The next question became, could I subscribe to any of these via Twitter? One person recommended TwitterFeed. This raised a new issue. To sign into TwitterFeed, you need to use OpenID. LiveJournal uses OpenID, and I could have used that. However, TwitterFeed also pointed me to provides a service where you can use your Yahoo! id as an OpenID. In addition, they have details on how to set up your own site for OpenID, using idproxy as the server. I’ve added that to Orient Lodge, so I can now log into sites using OpenID using Orient Lodge and Yahoo’s authentication.

I logged into LiveJournal, and that worked. I then started to set up ClaimID. I didn’t see ClaimID doing a lot for me, so I’ve left it with only a little information.

Back to TwitterFeed, I added Orient Lodge to my Twitter feed, and every time I add a blog entry on Orient Lodge, it is now showing up nicely on Twitter. I then tried to add the Facebook feed, but that isn’t showing up properly.

Twitter This!

This weekend saw an explosion of Twittering for me. One group of friends were all down at SXSW. I’m getting lots of twitters from there. Another group is following John Edwards on Twitter. I’ve started to subscribe to breaking news alerts on Twitter. Then, there are friends that are twittering about the use of Twitter for non-profits, and the group of people just living their normal daily lives on Twitter.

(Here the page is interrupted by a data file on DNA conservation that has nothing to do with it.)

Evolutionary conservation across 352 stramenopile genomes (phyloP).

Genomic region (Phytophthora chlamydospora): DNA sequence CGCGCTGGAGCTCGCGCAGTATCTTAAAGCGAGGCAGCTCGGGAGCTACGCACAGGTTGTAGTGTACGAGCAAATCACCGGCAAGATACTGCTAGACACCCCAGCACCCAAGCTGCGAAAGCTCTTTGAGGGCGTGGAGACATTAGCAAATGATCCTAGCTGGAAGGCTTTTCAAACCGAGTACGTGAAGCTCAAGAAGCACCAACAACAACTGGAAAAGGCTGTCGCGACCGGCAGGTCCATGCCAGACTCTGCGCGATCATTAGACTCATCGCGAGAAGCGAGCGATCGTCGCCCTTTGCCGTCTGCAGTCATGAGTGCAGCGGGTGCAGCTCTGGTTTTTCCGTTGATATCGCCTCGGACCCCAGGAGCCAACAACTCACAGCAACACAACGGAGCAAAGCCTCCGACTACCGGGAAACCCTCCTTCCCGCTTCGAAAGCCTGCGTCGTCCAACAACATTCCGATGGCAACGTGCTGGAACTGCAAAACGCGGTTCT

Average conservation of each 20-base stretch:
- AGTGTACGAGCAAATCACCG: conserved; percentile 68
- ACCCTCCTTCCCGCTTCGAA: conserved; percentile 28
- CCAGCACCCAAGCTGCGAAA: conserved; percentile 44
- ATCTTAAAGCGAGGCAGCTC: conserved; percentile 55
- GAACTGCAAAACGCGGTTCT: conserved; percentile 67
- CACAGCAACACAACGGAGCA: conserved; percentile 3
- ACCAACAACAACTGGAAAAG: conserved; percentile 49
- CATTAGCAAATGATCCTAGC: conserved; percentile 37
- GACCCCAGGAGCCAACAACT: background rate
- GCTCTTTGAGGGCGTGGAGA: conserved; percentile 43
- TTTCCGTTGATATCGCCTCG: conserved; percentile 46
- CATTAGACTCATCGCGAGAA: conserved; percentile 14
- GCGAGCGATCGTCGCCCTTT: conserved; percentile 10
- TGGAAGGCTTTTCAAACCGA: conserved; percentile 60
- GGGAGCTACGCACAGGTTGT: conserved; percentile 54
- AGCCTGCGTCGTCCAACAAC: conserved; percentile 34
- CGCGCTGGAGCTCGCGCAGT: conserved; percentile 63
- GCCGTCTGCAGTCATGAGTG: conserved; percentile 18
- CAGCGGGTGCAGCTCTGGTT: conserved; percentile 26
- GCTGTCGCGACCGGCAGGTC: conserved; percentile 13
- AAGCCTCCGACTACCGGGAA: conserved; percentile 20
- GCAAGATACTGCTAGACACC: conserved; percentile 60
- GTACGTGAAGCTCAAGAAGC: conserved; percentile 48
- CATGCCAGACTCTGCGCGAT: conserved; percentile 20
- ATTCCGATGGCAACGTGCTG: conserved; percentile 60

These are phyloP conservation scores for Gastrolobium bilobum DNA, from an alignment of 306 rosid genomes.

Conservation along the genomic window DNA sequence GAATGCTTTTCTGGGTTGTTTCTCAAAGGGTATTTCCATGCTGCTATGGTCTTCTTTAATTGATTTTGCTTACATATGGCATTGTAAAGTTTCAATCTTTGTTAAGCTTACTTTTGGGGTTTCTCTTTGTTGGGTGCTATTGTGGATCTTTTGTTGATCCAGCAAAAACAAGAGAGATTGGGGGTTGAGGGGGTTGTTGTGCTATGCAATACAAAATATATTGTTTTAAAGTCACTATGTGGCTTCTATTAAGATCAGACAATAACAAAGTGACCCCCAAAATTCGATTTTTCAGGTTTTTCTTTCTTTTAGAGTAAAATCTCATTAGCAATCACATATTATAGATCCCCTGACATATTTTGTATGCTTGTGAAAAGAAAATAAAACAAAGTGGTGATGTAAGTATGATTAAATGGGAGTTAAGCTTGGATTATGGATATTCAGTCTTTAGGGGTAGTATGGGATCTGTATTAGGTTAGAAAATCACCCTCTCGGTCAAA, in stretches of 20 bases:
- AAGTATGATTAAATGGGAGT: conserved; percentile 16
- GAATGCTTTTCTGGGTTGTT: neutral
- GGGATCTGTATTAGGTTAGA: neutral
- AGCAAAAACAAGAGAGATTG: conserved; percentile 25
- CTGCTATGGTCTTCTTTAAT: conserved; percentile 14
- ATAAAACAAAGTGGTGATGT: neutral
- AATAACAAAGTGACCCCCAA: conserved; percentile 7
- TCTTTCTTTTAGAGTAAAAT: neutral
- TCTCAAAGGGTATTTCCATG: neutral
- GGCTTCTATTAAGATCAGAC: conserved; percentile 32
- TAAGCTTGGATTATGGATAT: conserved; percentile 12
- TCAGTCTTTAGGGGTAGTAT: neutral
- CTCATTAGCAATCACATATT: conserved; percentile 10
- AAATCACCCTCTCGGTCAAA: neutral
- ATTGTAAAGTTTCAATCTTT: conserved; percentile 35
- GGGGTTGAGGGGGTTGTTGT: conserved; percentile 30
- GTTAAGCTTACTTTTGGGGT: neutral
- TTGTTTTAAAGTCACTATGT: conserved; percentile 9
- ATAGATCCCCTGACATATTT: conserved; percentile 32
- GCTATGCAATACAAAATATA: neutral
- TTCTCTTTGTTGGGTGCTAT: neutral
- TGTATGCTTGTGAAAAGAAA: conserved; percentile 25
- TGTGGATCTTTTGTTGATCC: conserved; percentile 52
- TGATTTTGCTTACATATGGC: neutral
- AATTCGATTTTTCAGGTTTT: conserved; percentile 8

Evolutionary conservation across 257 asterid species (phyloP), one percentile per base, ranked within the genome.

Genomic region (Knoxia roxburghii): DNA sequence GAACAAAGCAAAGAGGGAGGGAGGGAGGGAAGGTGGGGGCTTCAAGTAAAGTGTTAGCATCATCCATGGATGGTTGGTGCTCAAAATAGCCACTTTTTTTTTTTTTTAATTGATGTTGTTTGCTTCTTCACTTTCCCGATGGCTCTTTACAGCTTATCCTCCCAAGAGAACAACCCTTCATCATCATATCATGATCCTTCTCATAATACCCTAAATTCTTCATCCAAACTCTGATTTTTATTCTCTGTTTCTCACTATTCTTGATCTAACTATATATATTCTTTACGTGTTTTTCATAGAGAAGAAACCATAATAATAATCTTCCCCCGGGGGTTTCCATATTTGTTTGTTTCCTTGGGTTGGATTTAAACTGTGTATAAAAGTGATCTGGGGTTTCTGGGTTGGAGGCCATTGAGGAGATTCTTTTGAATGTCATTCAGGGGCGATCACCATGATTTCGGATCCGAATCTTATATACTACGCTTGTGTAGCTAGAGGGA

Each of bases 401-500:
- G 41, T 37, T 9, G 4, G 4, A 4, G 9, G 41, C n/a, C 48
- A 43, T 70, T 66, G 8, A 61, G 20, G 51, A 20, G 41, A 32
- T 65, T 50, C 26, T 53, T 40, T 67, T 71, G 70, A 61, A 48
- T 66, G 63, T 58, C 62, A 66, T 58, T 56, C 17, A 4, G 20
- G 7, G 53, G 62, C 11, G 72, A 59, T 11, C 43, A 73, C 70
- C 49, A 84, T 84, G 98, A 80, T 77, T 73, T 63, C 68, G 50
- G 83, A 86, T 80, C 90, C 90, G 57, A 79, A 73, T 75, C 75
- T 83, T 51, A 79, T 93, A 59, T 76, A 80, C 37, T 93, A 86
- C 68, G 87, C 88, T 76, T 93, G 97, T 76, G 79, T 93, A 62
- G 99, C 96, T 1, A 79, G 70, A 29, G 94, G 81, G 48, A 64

So, what is this Twitter stuff all about? Well, put simply, you can IM, text message, or submit from the web, a quick message that all of your followers will see. They get a choice of seeing it either via IM, text message or the web. It is a pretty cool tool, but there are a lot of things I would like to see enhanced.


This morning, Steve Rubel noted that John Edwards was one of his followers on Twitter. Sure enough, Sen. Edwards has over 500 friends and followers on Twitter and he’s also following me. I figured it was time to get a little more involved with Twitter.

Freedom to Connect

If I hadn’t of spent most of last week down in DC live blogging the Libby trial deliberations, I would be down there right now to participate in Freedom to Connect. Fortunately, it will be streaming online with a live chat back channel going on at the same time.

There are many aspects to our freedom to connect. Some of the bigger issues are things like net neutrality, municipal wireless and the digital divide. Yet there are other things that inhibit our ability to connect. How usable are communication tools to use? How well do they interconnect?